In Philadelphia, the district attorney said he will review a new database collecting controversial Facebook posts by police officers, and will inform defense attorneys of any posts reflecting bias or supporting violence by officers involved in a case.
In Phoenix, the police chief pulled 12 officers off the streets, and told a KTAR News reporter she was “shocked at the nature of the posts, at the language of the posts, of the photos of the posts.”
In St. Louis, the head of an association of largely-minority officers called on the department to fire officers whose Facebook pages included offensive posts.The department announced sensitivity training for officers would begin next week.
Across the country, officials and citizens alike reacted intensely to the Injustice Watch/Buzzfeed News collaboration reporting on the launch of a new database, the Plain View Project, which identified more than 5,000 posts, comments and other activity by law enforcement across eight departments, large and small, that had the potential to undermine public trust. Posts were typically included in the database if they displayed bias, applauded violence, scoffed at due process, or used dehumanizing language.
David Kennedy, a criminology professor at John Jay College, said “the rapidity of the response from agencies who are saying this is not okay and we’re taking action—I find that really encouraging.”
On Saturday, Injustice Watch reporters in collaboration with Buzzfeed News published an investigation timed to the release of the database, which included posts from current and former law enforcement officers in eight cities: Phoenix; St. Louis; Philadelphia; Dallas; York, Pennsylvania; Twin Falls, Idaho; Denison, Texas; and Lake County, Florida.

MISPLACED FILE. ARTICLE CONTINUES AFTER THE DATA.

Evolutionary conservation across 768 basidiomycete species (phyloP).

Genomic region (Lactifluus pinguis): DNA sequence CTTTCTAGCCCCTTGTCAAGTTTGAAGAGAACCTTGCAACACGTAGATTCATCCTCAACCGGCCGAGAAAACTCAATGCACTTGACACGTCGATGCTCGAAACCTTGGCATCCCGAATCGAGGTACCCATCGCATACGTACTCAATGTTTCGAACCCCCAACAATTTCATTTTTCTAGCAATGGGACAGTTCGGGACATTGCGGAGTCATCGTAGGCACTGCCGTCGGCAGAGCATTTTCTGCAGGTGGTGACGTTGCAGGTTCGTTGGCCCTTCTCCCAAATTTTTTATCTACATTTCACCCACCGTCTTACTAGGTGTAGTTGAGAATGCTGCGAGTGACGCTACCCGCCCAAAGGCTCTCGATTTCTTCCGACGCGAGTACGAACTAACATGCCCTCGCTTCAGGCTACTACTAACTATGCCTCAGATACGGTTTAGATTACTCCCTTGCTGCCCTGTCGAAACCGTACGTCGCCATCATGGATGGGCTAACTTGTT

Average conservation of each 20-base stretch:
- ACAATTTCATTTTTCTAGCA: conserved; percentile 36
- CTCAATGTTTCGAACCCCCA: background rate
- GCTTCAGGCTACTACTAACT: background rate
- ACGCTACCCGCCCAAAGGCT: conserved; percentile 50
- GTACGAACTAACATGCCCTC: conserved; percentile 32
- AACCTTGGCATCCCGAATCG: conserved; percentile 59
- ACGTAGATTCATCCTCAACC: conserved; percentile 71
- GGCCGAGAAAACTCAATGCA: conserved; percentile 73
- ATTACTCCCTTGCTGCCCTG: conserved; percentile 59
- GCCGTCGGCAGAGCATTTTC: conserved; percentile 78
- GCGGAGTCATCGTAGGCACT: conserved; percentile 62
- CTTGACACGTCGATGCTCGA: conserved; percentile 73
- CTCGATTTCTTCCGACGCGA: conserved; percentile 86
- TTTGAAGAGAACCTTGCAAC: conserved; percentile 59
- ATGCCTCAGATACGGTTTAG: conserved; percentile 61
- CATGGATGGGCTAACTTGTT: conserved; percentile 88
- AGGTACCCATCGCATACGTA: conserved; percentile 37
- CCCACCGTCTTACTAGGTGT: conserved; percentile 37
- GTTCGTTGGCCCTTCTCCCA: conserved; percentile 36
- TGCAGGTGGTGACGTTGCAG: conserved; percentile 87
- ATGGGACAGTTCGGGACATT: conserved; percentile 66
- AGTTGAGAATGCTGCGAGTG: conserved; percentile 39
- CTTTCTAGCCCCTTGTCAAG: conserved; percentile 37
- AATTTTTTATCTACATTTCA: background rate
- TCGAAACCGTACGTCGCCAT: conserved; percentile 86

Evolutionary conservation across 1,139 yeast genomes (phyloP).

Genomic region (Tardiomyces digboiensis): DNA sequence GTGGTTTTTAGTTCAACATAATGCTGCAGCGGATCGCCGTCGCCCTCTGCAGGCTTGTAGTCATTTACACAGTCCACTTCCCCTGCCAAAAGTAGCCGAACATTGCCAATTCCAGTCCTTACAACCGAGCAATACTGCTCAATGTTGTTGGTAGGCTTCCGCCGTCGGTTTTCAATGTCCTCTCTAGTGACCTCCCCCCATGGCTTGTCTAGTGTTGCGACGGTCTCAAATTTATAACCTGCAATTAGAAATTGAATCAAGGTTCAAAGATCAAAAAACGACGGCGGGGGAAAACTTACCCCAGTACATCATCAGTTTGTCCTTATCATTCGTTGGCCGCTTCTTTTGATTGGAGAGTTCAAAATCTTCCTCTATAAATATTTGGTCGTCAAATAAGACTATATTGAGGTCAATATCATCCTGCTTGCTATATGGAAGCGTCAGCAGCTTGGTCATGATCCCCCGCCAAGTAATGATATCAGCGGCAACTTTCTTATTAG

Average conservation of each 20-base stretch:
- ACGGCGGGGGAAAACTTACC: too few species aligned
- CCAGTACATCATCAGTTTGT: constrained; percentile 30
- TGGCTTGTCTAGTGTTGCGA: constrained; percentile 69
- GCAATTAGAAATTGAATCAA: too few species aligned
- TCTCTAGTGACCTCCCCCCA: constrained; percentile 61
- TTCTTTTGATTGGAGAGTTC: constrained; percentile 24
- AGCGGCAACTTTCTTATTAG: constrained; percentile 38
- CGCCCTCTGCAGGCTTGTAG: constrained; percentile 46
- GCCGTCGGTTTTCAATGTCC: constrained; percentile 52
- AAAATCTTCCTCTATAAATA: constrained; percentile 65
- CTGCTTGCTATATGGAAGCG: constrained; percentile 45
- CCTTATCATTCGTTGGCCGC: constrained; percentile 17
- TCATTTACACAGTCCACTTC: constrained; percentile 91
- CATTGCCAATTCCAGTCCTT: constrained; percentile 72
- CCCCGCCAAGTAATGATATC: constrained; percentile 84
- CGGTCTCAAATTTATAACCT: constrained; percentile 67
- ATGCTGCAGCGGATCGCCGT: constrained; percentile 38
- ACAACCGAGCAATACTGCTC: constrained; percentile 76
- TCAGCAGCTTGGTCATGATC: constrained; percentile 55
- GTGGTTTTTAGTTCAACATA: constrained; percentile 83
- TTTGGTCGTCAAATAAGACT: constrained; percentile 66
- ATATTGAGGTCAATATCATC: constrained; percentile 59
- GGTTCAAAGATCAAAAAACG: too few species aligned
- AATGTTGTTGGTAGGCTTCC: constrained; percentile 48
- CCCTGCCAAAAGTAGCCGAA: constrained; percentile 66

Researchers from the Plain View Project obtained rosters from those departments and searched for the Facebook pages of the department’s officers, flagging posts, comments and activity that had the potential to undermine public trust in policing.
Organizations of police officers with significant minority membership in Dallas and St. Louis expressed alarm, but not surprise, at the database and its findings.
Sgt. Heather Taylor, president of the St. Louis-based Ethical Society of Police, said her members were angry, and are calling on the department to terminate the officers who have publicly shared racist, sexist, homophobic, Islamophobic, violent and vile statements. She said the police department in St. Louis has long struggled with its public image because of internal racism and things that have happened out in the community, and that the information in the database will only make the job of policing more difficult.
“You add another thing to our police department,” Taylor said. “We have officers killing other officers, officers shooting other officers, officers beating other officers, posting racially violent content…officers that think it’s okay to make fun of African Americans. It adds another layer of problems. Our community, how can they trust us?”